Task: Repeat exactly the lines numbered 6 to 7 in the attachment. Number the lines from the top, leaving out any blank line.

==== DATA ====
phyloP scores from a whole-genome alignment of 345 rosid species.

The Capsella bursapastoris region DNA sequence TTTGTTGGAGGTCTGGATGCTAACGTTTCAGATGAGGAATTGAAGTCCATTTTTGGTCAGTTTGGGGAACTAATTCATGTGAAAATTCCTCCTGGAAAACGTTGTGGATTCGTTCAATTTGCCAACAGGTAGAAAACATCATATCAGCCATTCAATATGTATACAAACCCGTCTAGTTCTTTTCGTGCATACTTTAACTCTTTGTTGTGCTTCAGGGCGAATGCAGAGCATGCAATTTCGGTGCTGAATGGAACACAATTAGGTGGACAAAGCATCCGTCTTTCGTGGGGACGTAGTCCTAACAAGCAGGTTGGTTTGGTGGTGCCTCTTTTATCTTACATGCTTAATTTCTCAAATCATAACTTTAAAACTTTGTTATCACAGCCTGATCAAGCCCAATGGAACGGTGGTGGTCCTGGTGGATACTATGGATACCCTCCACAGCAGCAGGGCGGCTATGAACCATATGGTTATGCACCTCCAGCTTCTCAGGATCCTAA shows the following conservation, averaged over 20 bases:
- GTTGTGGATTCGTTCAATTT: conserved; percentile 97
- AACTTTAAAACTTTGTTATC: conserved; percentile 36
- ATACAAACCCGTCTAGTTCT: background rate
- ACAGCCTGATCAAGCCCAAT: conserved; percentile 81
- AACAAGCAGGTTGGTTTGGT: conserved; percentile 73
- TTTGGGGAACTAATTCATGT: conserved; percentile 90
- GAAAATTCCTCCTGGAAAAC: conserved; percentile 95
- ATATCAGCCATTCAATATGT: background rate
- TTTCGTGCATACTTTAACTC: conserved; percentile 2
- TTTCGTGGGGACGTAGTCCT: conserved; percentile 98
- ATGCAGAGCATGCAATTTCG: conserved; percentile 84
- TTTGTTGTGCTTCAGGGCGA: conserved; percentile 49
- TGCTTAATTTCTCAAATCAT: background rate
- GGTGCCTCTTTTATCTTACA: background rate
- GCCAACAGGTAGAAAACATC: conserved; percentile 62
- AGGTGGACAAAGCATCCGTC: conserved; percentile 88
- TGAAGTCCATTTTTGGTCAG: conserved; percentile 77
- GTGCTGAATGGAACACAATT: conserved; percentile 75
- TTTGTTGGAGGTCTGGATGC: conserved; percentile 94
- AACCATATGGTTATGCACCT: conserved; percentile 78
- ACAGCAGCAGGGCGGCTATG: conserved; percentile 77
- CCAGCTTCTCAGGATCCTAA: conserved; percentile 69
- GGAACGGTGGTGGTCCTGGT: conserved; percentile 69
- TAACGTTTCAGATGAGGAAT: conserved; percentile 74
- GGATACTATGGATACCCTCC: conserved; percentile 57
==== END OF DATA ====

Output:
- ACAGCCTGATCAAGCCCAAT: conserved; percentile 81
- AACAAGCAGGTTGGTTTGGT: conserved; percentile 73